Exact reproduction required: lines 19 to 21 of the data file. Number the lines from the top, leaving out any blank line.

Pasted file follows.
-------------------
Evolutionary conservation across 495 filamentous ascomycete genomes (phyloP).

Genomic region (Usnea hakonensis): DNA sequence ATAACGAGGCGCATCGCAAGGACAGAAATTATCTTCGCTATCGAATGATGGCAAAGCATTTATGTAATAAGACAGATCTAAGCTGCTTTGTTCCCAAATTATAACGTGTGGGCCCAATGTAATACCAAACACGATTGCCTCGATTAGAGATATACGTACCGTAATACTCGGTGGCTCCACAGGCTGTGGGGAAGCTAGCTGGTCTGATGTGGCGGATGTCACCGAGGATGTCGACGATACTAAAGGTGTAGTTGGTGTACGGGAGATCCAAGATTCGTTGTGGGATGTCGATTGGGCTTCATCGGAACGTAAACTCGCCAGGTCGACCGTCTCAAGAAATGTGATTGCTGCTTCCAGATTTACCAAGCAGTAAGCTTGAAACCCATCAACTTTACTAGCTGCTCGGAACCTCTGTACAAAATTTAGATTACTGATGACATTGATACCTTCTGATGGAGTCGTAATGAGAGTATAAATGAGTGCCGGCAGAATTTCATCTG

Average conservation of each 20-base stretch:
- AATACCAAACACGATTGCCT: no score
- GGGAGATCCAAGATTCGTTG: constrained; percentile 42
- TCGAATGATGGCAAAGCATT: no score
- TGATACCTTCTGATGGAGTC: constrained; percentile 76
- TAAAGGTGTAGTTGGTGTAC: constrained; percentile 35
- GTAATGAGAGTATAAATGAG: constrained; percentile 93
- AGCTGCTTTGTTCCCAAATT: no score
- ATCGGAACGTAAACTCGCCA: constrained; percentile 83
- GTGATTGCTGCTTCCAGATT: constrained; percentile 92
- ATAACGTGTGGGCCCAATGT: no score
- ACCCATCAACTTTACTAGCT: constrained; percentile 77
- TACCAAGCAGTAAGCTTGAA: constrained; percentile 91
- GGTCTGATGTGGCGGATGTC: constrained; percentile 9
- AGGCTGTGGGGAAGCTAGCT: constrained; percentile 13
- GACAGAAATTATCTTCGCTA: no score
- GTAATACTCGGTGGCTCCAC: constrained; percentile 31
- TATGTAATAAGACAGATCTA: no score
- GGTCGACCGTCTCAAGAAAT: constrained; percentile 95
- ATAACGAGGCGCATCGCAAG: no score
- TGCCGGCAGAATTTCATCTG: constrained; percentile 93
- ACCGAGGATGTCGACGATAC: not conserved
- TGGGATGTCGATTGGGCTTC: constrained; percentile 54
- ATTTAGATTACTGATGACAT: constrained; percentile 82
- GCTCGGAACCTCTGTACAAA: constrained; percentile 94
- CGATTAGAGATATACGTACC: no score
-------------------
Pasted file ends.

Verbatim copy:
- GTAATACTCGGTGGCTCCAC: constrained; percentile 31
- TATGTAATAAGACAGATCTA: no score
- GGTCGACCGTCTCAAGAAAT: constrained; percentile 95